Captain Marvel arrives under a cloud of huge expectations, some fair and some less so. From being the first major female-focused film in the Marvel Cinematic Universe, to being the film taking the same slot in the following year from Black Panther, to being the film that immediately precedes Avengers: Endgame, to worries that she would simply be a Deus Ex Machina for said Avengers film, to another fan backlash against Brie Larson that has been covered enough already and probably doesn’t deserve any more airtime. Suffice it to say, for being a Marvel release in March, there was a heck of a lot riding on this one.
In any event, as a single line summary: Captain Marvel is slightly above average in the MCU canon of films. It neither reaches the lows of something like Thor: The Dark World, nor does it inspire endless rewatches to see that one cool scene again. In today’s world where everything must be either terrible or life-changing, that may seem like a bland answer, but it feels like the most honest way I could describe it.
It is not so dynamically a stand-out to be a cultural follow-up to Black Panther. It hits the well-established “Marvel” formula quite well, but with some tweaks here and there to keep the origin story from being a rehash of what we have seen before. The Marvel formula is well established and following it for the most part in the hero’s journey is a safe option to take.
It hits the well-established “Marvel” formula quite well…
Let me give away as much as I can that is spoiler-free: The plot begins in medias res, an excellent choice to take for once, which avoids the major structure of the origin story we’ve seen over and over. Vers (Larson) is part of an alien peacekeeping force led by the Kree. She suffers from amnesia and is guided by her mentor, Yon-Rogg (Law). She possesses the ability to fire energy beams from her hands but suffers amnesia and terrible nightmares that limit their effectiveness. Her team is dispatched to deal with a group of Skrull invaders – an enemy species that can shapeshift down to the genetic level, making them perfect infiltrators. In their natural form, they look like more advanced orcs. Their leader is Talos (Mendelsohn).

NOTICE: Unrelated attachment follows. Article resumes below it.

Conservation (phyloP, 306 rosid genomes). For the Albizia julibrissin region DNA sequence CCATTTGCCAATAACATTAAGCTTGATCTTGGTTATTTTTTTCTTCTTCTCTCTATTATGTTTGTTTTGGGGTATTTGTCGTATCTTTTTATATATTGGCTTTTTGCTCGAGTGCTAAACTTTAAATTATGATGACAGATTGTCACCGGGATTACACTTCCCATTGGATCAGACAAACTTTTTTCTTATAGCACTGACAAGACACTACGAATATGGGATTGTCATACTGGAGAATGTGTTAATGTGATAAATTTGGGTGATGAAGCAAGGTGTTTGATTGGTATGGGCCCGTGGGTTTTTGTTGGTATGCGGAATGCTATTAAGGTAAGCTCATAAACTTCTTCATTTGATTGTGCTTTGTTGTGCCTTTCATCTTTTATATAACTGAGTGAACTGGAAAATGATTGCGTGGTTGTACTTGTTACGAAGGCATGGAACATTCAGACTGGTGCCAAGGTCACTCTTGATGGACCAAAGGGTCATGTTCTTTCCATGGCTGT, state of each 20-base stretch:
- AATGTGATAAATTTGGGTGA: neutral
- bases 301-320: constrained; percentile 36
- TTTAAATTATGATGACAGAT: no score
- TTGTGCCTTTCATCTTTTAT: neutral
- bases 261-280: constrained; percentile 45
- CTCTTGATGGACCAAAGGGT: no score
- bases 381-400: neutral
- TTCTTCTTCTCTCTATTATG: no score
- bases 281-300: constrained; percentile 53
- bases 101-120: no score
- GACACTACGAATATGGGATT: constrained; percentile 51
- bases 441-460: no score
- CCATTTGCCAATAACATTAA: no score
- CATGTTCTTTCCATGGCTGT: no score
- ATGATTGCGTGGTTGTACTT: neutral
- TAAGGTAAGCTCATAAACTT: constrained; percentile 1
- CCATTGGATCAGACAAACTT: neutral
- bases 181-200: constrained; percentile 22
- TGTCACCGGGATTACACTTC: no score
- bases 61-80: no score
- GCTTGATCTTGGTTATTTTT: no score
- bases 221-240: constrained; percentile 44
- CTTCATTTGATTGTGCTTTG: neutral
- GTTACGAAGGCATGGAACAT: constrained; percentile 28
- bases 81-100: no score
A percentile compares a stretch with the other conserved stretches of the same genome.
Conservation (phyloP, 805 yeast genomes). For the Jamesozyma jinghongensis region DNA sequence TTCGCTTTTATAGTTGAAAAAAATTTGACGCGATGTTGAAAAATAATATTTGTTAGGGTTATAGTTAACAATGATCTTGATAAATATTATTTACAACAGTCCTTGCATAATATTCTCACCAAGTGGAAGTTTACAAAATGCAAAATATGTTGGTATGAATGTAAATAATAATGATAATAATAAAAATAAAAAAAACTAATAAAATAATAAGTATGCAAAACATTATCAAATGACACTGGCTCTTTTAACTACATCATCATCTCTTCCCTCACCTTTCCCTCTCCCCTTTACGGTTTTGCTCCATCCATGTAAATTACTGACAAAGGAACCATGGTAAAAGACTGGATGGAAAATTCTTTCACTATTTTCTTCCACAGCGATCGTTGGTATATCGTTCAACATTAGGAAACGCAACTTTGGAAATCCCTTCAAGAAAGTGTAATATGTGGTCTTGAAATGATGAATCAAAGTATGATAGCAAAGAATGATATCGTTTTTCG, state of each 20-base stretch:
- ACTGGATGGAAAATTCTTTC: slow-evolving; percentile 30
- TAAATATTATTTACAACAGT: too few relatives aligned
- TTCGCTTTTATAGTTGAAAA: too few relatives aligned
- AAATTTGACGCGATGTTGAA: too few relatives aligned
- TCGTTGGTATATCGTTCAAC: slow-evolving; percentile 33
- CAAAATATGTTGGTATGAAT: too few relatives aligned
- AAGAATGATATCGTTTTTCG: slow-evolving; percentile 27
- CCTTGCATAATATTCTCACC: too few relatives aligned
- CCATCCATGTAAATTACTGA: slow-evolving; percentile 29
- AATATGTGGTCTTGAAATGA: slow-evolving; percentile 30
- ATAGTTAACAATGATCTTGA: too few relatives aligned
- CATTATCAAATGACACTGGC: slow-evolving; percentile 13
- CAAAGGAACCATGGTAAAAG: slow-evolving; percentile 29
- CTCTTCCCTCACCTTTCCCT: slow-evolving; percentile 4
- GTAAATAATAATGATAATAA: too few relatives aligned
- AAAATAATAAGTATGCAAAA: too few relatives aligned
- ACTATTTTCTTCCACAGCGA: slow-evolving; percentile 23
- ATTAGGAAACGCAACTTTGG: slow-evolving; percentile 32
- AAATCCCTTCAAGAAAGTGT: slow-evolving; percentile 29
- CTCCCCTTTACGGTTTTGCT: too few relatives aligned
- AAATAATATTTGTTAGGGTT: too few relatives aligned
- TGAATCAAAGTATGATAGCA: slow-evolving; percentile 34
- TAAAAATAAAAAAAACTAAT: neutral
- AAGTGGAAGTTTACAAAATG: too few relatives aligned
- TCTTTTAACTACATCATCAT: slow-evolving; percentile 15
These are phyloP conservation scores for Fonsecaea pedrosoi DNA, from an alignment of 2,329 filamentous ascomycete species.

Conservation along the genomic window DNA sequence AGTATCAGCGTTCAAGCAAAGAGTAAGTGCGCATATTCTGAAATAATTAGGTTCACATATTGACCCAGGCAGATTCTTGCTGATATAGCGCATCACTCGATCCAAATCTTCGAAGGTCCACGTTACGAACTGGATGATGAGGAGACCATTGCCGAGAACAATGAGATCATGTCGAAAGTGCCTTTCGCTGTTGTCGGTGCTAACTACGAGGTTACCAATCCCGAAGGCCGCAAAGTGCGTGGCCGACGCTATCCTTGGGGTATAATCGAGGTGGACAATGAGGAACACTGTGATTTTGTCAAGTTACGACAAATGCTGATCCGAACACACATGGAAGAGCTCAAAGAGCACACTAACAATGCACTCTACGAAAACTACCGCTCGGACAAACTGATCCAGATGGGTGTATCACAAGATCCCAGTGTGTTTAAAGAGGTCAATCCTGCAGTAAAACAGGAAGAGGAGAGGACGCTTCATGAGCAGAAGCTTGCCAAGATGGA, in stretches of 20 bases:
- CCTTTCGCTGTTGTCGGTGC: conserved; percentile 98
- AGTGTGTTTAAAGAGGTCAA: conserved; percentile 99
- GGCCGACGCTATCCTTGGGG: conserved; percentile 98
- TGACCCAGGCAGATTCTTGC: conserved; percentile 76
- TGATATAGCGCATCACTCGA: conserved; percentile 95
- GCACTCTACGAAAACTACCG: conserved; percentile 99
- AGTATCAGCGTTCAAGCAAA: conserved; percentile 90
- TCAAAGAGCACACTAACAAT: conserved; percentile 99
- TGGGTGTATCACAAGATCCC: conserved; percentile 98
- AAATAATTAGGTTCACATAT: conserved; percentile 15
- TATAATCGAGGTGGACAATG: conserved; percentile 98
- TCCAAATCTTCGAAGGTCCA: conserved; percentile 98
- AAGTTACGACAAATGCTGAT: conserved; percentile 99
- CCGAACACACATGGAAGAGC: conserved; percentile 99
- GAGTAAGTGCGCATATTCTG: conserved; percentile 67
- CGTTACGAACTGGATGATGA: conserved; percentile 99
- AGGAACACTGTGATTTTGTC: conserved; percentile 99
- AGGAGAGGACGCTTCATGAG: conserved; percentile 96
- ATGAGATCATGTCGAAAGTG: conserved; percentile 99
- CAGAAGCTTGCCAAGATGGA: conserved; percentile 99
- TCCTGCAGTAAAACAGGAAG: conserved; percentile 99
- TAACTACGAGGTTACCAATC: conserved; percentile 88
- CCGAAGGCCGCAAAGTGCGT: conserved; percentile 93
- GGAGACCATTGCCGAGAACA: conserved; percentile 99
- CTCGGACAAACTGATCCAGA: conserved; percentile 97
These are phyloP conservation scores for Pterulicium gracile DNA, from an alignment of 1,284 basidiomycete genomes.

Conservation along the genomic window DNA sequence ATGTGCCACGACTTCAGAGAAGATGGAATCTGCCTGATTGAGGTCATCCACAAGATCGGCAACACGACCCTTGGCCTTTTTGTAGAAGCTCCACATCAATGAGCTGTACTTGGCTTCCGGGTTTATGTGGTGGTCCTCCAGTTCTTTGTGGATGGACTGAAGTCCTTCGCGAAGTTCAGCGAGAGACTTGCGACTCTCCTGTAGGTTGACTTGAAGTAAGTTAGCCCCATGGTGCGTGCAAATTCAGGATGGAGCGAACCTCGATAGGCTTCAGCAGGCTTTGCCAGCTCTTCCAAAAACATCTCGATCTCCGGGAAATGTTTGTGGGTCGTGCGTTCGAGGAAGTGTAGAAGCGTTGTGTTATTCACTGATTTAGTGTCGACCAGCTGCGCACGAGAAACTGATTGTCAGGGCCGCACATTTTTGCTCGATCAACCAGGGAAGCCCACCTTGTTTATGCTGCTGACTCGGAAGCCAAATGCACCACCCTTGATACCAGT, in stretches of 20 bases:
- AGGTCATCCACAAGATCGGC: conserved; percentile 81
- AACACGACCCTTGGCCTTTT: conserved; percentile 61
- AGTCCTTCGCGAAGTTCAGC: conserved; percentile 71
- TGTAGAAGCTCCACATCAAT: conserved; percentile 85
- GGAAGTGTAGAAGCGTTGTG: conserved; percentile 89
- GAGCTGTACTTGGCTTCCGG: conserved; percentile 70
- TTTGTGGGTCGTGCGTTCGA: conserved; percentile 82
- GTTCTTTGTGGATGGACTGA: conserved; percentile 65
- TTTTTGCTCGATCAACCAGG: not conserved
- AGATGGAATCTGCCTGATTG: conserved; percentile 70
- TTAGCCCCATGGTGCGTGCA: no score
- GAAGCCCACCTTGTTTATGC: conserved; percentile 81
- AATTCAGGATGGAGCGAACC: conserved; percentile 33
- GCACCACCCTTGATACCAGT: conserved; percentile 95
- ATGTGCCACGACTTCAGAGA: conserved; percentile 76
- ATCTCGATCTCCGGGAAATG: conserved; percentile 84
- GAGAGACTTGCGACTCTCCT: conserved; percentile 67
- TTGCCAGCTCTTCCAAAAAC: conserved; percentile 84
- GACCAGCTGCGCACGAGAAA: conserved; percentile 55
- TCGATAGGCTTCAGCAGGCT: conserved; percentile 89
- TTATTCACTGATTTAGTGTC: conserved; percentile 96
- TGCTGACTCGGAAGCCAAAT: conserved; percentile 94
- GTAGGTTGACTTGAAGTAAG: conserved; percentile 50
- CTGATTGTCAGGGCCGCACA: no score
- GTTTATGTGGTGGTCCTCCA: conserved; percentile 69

Bad things happen and Vers is left stranded on a backwards pile of garbage planet designated as Planet C-53, otherwise known as “Earth.” The year is 1995. She is quickly found by Agents of Shield investigating the situation, including Nicholas Fury (Jackson) and Phil Coulson (Clark Gregg). She joins up with Fury to stop the Skrull who have also invaded the Earth in plain sight, and she pieces together her broken memories, including evidence that shows she might have actually come from Earth, to begin with – and was actually named Carol Danvers. In summary, Vers, Carol Danvers, and Captain Marvel are all the same person, just in different contexts.
This is how the movie shows the facts to you, and while this may all be tedious and superfluous if you are a super-fan of comics, to begin with, I believe that it makes the actual self-contained plot of this film on its own much better structured for both new audiences and for just being a film on its own.
The 90’s setting is well done, with both period appropriate buildings, businesses, cars and music all over the place once she gets to Earth. I’m sure someone will freeze-frame and find errors, but there was nothing egregiously bad that stood out noticeably as anachronous. The soundtrack is good, nothing quite as dramatic as Guardians of the Galaxy’s, but I liked the choices. Nirvana, No Doubt and a few other clever choices help add to the period.
The 90’s setting is well done…
Let’s talk about the characters. I think, perhaps, one of the main criticisms I might have with the film is that Captain Marvel herself feels secondary in many scenes involving her and someone else. Not in terms of the plot really, but in terms of character acting. Carol has amnesia when the film starts, leading her to be very stoic and reserved; almost robotic at times. Even as she develops more as the film goes on, she maintains a very tightly controlled and deadpan personality. I think Brie Larson is a fine actor in the film – she brings across her character’s development in a nuanced way, and her personality makes sense at every point for who she is and where she came from. But the simple fact is that because she must be the stoic so much in contrast to the more interesting and fun characters, we end up paying far more attention to the interesting and fun side characters.